Sen. Sherrod Brown enters the 2024 election cycle in Ohio with a unique distinction: He is the last liberal in Trump land.
As a result, Mr. Brown is in for one of the toughest reelection races of his 28 years in politics. Ohio’s increasingly conservative voters will put his liberal voting record to the test.
Still, Mr. Brown remains bullish about the race and says he would put his record of fighting for Ohio workers “up against anybody.”
“Those people know me,” Mr. Brown recently told The Washington Times on Capitol Hill. “I won in 2018 when [President] Trump was campaigning against me. I talk to workers. I will get Trump voters, I will get people that voted against Trump.”
Mr. Brown beat back a Trump-inspired challenger in 2018, notching a 7-point win in what turned out to be a wave election for Democrats.
The big difference this election cycle is Mr. Brown will be most likely running alongside President Biden, who is unpopular in the state, and could very well be lining up against Mr. Trump, the current front-runner for the GOP presidential nomination.
Even Democrats admit Mr. Brown’s path to victory will narrow if Mr. Trump leads the GOP ticket.
Mr. Trump is credited with transforming the Ohio GOP. He connected with blue-collar voters that for years pulled the lever for Democrats. He did it by railing against trade deals and tapping into the frustration of voters who felt politically alienated.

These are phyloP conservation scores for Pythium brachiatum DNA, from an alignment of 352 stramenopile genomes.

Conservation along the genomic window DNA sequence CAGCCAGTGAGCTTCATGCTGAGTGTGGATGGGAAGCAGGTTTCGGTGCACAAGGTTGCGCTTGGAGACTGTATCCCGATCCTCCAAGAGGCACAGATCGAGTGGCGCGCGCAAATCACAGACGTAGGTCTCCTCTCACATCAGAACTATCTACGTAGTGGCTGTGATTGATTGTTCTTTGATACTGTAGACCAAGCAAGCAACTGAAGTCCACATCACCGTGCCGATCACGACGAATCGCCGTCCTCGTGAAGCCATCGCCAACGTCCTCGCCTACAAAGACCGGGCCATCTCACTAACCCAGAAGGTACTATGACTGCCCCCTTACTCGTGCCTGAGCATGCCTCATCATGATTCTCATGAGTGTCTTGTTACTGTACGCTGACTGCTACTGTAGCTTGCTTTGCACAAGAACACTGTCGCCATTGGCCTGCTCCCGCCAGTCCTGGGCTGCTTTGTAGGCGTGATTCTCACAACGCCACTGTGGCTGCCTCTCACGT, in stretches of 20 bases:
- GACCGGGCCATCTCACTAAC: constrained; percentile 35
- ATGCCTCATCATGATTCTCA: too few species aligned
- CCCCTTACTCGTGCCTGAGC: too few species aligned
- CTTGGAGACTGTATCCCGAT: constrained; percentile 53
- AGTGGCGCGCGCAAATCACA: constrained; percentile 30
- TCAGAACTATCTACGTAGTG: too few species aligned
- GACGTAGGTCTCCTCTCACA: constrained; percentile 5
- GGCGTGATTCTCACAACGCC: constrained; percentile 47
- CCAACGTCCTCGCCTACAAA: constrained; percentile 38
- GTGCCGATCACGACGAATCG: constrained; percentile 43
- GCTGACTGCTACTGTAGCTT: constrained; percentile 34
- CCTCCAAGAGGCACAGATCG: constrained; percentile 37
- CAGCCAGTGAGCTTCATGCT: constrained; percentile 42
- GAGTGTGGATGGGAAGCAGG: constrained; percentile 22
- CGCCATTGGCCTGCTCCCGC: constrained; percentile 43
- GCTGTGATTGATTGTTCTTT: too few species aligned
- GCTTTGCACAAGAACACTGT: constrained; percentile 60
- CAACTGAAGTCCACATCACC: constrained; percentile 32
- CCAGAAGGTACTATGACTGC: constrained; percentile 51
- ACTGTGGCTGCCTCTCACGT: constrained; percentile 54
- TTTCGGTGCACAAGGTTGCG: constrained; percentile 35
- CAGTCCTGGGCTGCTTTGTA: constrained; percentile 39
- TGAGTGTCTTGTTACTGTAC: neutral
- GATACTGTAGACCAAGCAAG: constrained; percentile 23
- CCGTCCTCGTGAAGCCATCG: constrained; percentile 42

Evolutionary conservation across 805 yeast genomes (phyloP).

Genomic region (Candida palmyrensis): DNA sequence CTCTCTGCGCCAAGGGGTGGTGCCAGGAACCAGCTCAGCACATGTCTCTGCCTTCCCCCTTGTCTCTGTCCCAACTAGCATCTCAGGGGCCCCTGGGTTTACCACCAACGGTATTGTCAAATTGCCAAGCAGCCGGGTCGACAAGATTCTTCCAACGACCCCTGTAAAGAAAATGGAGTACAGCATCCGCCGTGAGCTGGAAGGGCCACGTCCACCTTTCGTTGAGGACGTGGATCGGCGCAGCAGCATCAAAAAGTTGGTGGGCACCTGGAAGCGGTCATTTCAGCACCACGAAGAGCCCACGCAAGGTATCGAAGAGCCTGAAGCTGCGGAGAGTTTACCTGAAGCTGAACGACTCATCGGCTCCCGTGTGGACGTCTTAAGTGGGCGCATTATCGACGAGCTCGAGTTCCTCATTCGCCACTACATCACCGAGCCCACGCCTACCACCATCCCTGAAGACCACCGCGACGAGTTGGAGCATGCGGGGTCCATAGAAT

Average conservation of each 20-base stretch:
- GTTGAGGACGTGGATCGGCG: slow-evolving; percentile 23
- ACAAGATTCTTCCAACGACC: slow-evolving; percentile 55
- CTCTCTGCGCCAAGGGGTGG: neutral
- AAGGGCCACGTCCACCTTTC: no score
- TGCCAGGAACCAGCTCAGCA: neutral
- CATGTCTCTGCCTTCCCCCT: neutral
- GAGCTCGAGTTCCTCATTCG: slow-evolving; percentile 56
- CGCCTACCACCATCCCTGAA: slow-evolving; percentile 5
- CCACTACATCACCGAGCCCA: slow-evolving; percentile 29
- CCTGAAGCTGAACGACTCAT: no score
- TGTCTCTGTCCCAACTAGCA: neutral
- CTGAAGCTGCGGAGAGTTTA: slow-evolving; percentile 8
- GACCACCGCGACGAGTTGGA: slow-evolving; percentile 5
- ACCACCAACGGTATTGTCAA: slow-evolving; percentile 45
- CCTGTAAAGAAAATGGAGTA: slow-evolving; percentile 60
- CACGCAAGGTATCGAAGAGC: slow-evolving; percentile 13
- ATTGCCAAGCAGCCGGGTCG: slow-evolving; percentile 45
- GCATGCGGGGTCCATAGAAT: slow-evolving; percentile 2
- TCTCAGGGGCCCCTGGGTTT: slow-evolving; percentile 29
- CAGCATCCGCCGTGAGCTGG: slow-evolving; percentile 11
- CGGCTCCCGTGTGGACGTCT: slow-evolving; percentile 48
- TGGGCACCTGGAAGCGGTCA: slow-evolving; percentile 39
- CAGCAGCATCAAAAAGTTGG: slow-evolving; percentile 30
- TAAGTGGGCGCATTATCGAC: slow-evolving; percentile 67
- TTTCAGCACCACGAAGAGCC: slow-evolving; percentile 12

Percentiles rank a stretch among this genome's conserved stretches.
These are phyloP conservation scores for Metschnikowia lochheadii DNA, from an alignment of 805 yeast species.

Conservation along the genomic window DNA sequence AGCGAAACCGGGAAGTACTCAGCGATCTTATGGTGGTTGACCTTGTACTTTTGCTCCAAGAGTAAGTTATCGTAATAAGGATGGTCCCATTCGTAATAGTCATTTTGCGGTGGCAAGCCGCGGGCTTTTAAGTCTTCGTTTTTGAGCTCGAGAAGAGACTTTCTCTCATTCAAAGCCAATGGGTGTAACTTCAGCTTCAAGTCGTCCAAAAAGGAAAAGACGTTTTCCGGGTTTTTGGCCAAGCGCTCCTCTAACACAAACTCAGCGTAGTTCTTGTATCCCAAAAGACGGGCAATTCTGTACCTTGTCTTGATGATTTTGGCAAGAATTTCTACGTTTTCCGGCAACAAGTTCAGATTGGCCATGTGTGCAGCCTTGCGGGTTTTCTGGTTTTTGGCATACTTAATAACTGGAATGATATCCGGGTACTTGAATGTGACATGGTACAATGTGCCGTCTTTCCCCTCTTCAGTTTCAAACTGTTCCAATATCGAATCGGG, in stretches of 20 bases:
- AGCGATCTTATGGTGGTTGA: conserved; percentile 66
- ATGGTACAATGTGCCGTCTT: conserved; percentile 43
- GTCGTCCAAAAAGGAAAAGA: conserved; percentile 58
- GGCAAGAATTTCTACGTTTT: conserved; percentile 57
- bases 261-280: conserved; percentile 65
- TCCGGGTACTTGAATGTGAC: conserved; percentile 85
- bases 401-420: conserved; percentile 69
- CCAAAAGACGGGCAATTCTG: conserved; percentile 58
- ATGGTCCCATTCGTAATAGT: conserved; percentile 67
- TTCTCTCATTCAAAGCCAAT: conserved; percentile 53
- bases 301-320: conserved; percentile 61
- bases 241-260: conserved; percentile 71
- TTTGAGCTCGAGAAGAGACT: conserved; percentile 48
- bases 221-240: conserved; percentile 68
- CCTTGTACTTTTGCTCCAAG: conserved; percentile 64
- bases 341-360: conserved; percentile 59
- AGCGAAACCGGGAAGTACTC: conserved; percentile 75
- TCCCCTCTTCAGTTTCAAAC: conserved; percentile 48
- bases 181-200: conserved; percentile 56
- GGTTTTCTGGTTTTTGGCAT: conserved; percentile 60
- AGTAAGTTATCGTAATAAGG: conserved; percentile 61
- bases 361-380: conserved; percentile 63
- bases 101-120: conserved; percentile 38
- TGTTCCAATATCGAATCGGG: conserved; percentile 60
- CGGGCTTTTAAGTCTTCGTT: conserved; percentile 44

That included in 2012 when President Obama, bolstered in part by the auto industry bailout that saved jobs in the state, bested Republican presidential nominee Mitt Romney by roughly 2 points in Ohio.
Mr. Trump four years later notched an 8-point win over Democratic presidential nominee Hillary Clinton and repeated the feat against Mr. Biden in the 2020 election.
Mr. Trump was not on the ballot in the 2022 midterms, but he played a significant role in fueling Sen. J.D. Vance’s 8-point win over Rep. Tim Ryan.
Seeking to shift attention away from the liberal parts of his record, Mr. Ryan sprinted to the middle and emphasized the times he broke with his Democratic Party leaders.
Mr. Brown has a similar choice to make in his reelection push: dash to the middle and away from his political DNA — or stick where he is and run on the liberal record that worked for him in elections in 2006, 2012 and 2018.
“Brown does have a built-in advantage compared to Ryan. He is the incumbent, and he has won several challenging races in the past,” said the University of Virginia Center for Politics’ Kyle Kondik who authored “The Bellwether,” a book about Ohio’s presidential voting history. “That said, we have also seen that presidential and Senate results are becoming increasingly correlated.”
“Ohio has definitely moved more to the right in the last couple of presidential elections, so Brown is almost certainly going to need at least several points worth of crossover support to win,” he said. “Brown has also run in fairly favorable electoral environments – 2006 and 2018 were Democratic midterm years, and Barack Obama carried Ohio in 2012. So 2024 presents a significant test for Brown.”
Republicans have plenty of ammunition to cast Mr. Brown as a partisan hack who has gone gaga over “woke” ideas. He has voted with Mr. Biden over 98% of the time, according to a tally by the political statistics website FiveThirtyEight.